In a recent Wall Street Journal letter titled “The Sugar Program Makes Sense,” the American Sugar Alliance’s chief economist claimed that “sugar policy operates at no cost to the government and is projected to do so for the next decade.” While it’s true that U.S. sugar producers haven’t tapped American taxpayers directly since the beet sugar farmers raked in more than $240 million in farm subsidy payments from 2000 to 2005, U.S. sugar policy does force American consumers to pay out billions of dollars every year in higher sugar prices to support the “Big Sugar” cartel.
Due to protectionist trade policies that limit the amount of sugar imports entering the United States at the much lower world price, the American sugar producers are protected from more efficient foreign sugar growers in Central America, Africa, and the Caribbean who can produce sugar at half the cost of beet sugar farmers in Minnesota, North Dakota, and Michigan. The chart below compares prices for domestic beet sugar and world cane sugar from 1982 to 2010, using data from the USDA.
Our long-standing protectionist sugar program has forced American consumers and U.S. sugar-using businesses to pay twice the world price of sugar on average since at least 1982 (27.6 cents for domestic sugar vs. 13.6 cents for world sugar, see chart). Last year, Americans paid an average of 53.3 cents per pound for domestic sugar, almost double the average world price of 27.7 cents per pound. Exactly how much did Americans pay last year for our “no cost” sugar policy? An astounding $4.5 billion, calculated as follows:
1. Americans consumed 22 billion pounds of sugar last year, and 17.5 billion pounds of that sugar was produced by U.S. sugar growers.
2. Due to quotas that are a key part of U.S. sugar policy, Americans were only allowed to purchase about 4.5 billion pounds of foreign-produced sugar last year at the world price, or about 20 percent of the total sugar consumed. “Big Sugar” is allowed to control 80 percent of the U.S. sugar market as a direct result of protectionist trade policies that have allowed domestic sugar growers to operate like an OPEC-style cartel for generations.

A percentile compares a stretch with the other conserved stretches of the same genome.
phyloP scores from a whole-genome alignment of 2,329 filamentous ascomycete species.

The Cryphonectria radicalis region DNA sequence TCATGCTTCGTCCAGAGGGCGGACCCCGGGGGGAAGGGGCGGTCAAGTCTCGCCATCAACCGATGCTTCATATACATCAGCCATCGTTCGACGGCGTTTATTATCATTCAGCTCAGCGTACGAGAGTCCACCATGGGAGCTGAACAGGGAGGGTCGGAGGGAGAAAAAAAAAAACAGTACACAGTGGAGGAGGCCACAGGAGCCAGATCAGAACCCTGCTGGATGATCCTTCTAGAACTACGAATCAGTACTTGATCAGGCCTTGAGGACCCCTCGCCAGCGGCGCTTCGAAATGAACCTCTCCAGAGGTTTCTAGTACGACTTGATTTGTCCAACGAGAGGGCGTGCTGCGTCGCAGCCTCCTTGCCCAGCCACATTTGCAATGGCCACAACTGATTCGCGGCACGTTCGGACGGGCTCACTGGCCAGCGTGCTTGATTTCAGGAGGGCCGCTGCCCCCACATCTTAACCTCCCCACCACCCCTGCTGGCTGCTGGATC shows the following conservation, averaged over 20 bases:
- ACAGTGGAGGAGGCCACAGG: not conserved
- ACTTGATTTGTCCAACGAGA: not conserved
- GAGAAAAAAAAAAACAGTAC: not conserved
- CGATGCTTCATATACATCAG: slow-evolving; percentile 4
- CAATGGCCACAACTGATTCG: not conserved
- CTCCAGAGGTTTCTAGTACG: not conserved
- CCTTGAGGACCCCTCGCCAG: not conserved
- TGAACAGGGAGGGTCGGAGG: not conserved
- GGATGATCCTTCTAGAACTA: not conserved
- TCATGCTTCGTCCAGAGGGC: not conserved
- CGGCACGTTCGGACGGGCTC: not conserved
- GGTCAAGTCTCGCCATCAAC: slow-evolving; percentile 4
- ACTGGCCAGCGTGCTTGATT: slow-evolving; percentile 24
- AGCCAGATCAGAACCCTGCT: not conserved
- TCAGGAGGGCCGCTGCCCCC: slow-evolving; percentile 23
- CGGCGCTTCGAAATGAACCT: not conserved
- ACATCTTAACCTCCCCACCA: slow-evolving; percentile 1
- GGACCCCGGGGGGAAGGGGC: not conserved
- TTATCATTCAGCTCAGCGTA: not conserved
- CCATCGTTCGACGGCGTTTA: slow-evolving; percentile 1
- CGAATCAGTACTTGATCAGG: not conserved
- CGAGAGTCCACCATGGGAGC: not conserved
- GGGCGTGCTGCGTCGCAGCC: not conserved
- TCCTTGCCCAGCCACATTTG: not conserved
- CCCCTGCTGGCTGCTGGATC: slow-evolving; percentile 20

3. If sugar quotas were eliminated, American consumers and business would have been able to purchase 100 percent of their sugar at the average world price of 27.8 cents per pound last year instead of the U.S. price of 53.2 cents per pound. By forcing consumers to pay 53.2 cents per pound for inefficiently produced domestic sugar, American consumers and sugar-using businesses paid an additional 25.4 cents per pound last year over the world price for each of the 17.5 billion pounds of domestically produced sugar, which totals to almost $4.5 billion in higher sugar costs in 2010 for Americans due to our sugar policy.
Bottom Line: The cost of most trade protection is largely invisible and therefore hard to calculate, but the cost of sugar protection is directly observable and easy to measure, because the USDA and futures markets regularly report prices for both high-cost domestic sugar and low-cost world sugar. Like all trade protection, sugar quotas exist to protect an inefficient domestic industry (U.S. sugar farmers) from more efficient foreign producers, and come at the expense of the U.S. consumers and the American companies using sugar as an input. The sugar program diverts billions of dollars from American consumers to the “Big Sugar” cartel and would understandably make sense to the members of the American Sugar Alliance. But that very costly program certainly doesn’t make any sense at all for the millions of American consumers and thousands of U.S. businesses who were burdened last year alone with $4.5 billion in higher sugar costs.